Cody Allen’s struggles and Justin Bour’s botched play cost Angels in loss

Angels closer Cody Allen delivers during the ninth inning of the Angels' 5-3 loss to the Seattle Mariners on April 19.
(Victor Decolongon / Getty Images)

The pitch floated right into Mike Trout’s wheelhouse, an 80-mph changeup that barely grazed the bottom of the zone. Trout unleashed a mighty swing on the ball and sent it soaring 428 feet to center field.

The two-run homer off Seattle Mariners starter Marco Gonzales, who had kept Trout off the bases until that pitch, allowed the Angels to tie Friday night’s game at Angel Stadium in the eighth inning. Trout flipped the bat out of his hands and commenced his sixth home run trot of the season.

But in an eventual 5-3 loss, the Angels’ fifth in a row, the lasting image of a failed comeback was of Cody Allen. Before the Angels closer could get an out, Tim Beckham and Omar Narvaez hit back-to-back solo homers in the ninth inning on breaking balls that hovered too high in the zone. For the second night in a row, Allen entered a tied game in the ninth and allowed the Mariners to take the lead.

“Last couple days have been really frustrating,” Allen said. “But it’s early in the season; it’s a long season. We’ve got a lot of time to get this ship going in the right direction. All it takes is one good day and we can kind of get some momentum going.”


And for the second time in a week, Angels first baseman Justin Bour had to stand in front of his locker to explain his botched play.

The Angels (8-12) might have had more to show for their eighth-inning rally if Bour hadn’t assumed he was out when he popped a ball over the infield with Brian Goodwin attempting to steal second. Goodwin scurried back to first as Ryon Healy awaited the ball in his glove. But Healy allowed the ball to drop. He then turned an inning-ending double play as Bour, who never ran to first, stood watching.

Last Saturday in Chicago, Bour was tagged out when he assumed he’d been called out trying to stretch a single into a double. The second-base umpire called him safe on the slide, but Bour already had turned back to the visiting clubhouse at Wrigley Field. Cubs shortstop Javier Baez chased him down and applied the tag for an inning-ending out.

He expressed regret after that game, and Friday’s play left him more aggrieved.

“Honestly there’s really no excuse for it,” Bour said. “It’s embarrassing. That’s something you’re taught from the day you start playing baseball. There’s no excuse for it. That can never happen again.”

Said manager Brad Ausmus: “It’ll never happen again in his career. It was just an extreme mental error that once it happens, it never reoccurs.”

Angels starter Felix Pena was let off the hook. He threw five innings for the first time this season and made it through the Mariners lineup rather efficiently. He threw only 39 of 71 pitches for strikes, but he did a formidable job commanding his pitches. He threw his slider 32 times and got four swinging strikes and six called strikes with it. He gave up two hits — both home runs — and two walks.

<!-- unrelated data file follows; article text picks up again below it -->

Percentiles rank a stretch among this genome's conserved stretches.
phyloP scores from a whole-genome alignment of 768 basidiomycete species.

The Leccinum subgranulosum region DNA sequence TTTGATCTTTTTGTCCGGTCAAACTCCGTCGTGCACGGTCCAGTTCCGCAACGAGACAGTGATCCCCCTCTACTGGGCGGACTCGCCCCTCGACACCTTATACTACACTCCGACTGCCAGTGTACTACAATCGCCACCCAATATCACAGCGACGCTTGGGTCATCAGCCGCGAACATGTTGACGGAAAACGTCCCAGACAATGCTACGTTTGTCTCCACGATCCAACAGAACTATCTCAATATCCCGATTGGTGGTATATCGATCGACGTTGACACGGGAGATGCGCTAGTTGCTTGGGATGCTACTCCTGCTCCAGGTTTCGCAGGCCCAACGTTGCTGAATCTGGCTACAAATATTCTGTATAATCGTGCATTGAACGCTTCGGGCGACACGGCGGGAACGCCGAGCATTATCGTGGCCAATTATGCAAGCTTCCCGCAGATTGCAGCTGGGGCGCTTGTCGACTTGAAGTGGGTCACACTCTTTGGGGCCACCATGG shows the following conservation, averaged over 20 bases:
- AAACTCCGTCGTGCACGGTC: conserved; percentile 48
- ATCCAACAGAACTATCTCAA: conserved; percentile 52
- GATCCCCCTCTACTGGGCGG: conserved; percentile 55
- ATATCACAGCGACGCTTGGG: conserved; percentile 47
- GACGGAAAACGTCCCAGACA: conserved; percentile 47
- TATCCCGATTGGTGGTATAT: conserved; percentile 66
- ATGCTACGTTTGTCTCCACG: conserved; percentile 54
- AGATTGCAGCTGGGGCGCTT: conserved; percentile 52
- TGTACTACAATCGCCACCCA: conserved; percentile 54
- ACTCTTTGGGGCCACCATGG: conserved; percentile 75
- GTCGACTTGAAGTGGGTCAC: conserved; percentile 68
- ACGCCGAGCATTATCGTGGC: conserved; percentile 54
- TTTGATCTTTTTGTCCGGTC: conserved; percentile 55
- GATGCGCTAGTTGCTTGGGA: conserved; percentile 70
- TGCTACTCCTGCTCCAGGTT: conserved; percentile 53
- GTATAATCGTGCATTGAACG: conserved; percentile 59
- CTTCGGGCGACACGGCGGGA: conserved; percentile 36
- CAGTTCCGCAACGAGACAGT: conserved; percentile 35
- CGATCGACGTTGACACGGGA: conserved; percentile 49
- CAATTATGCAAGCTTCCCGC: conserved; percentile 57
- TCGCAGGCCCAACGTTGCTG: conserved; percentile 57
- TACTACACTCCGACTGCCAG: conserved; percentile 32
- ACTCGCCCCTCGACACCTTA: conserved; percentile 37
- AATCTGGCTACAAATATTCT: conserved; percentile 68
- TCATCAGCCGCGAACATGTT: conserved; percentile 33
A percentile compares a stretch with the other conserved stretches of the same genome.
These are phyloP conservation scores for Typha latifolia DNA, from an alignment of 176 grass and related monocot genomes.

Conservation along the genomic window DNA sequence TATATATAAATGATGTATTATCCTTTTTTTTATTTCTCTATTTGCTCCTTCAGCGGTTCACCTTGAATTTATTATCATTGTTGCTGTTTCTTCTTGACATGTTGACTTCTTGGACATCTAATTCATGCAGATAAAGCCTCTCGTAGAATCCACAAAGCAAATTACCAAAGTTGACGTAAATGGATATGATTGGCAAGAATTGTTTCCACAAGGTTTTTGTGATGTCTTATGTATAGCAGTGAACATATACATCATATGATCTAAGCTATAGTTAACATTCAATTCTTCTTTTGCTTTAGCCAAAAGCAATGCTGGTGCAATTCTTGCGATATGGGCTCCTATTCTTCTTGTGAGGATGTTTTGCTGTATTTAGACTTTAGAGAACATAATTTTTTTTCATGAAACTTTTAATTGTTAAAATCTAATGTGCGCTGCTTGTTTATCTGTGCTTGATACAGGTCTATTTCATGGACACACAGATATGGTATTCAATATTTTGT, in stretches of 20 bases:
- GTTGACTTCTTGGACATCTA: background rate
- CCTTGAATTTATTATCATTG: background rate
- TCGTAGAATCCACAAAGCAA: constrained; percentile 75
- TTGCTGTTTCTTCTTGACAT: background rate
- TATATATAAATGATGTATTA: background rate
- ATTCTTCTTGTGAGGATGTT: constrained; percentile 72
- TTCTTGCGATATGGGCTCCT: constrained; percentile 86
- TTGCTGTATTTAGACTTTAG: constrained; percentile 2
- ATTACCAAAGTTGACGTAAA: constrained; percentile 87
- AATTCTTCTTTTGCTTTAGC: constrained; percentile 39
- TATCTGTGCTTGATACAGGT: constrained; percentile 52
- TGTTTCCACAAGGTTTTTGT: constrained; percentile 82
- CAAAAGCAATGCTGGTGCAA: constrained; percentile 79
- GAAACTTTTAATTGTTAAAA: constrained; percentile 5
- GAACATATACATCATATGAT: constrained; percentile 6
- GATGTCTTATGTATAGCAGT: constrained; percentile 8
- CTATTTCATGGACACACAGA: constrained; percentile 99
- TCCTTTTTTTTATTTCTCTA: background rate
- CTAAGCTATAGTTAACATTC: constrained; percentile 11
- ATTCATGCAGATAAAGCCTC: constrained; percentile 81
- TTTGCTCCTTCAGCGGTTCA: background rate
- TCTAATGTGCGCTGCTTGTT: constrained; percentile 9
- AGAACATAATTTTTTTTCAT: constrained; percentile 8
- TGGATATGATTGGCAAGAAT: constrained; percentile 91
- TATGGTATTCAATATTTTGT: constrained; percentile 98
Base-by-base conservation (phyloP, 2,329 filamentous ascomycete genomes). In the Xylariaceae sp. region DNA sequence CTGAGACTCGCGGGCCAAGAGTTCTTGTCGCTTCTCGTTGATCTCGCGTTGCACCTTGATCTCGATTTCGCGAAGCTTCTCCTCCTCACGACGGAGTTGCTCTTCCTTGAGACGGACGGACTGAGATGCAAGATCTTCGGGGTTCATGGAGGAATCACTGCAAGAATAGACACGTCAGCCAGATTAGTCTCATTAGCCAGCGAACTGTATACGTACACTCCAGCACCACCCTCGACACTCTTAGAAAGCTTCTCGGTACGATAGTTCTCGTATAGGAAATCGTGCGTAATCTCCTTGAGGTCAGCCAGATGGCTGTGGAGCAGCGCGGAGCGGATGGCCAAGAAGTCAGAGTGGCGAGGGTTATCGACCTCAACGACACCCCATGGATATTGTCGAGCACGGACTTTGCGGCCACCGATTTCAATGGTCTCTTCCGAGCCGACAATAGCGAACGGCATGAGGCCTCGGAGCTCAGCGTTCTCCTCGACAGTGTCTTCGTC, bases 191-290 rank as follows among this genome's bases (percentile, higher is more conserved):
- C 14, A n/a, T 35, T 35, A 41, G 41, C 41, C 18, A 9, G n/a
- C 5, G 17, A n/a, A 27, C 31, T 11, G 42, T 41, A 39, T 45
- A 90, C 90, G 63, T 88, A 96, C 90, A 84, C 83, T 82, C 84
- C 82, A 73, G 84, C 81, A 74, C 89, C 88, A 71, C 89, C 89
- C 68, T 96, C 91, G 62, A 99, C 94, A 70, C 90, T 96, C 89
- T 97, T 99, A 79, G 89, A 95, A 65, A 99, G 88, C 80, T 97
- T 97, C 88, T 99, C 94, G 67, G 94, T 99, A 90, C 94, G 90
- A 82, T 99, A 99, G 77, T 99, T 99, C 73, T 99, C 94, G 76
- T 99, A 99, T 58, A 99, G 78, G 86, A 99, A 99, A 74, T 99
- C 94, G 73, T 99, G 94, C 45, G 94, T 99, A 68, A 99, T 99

Yet with the Angels trailing 3-1 after five innings, Ausmus chose to go to his bullpen instead of allowing his starter to go deeper into the game. Ausmus rarely enjoys the luxury of long outings by his starters, and the question has been asked of Ausmus often: How can you get more innings out of your starting pitching?


Each time, Ausmus has said it’s a problem he’s trying to work through. On Friday afternoon, he offered a different perspective.

“The games have been really close and kind of that third time through the lineup, if we think that we got an option with the strong ’pen down there that we have … we’re going to do it,” he said. “So there have been times where I’ve gone out there and after 4-1/3, 4-2/3 [innings] and made a change because we’re trying to win games. We’re going to go with our strengths.”

That’s by design. General manager Billy Eppler set out during the offseason to build a bullpen full of what he described as high-octane arms — pitchers who could throw hard and miss bats. Although they’ve been overworked, Eppler’s plan mostly has worked to his favor. He’s got pitchers — Ty Buttrey, Luis Garcia and Hansel Robles — who can throw harder than 95 mph. He’s also got a collection of others — Buttrey, Robles, Allen, Noe Ramirez and Cam Bedrosian — who have struck out more than 25% of the batters they’ve faced.

The results gave Ausmus confidence to make a move like he did Friday night, when he summoned Buttrey from the bullpen to face the heart of the Mariners order in the sixth inning so he could keep the game close enough for his hitters to mount a comeback.


Buttrey allowed a walk and a ground-rule double after retiring two batters, but struck out Beckham whiffing at an 85-mph slider. Left-hander Dillon Peters worked around two baserunners in a scoreless seventh. Robles allowed a walk in a scoreless eighth. But Allen’s outing went sideways.

“You have to” turn the page, Allen said. “You don’t really have a choice. I don’t think I’d be where I was if I didn’t learn how to do that early on. I’m pretty confident that I’ll be able to show up tomorrow and just prepare and go compete.”

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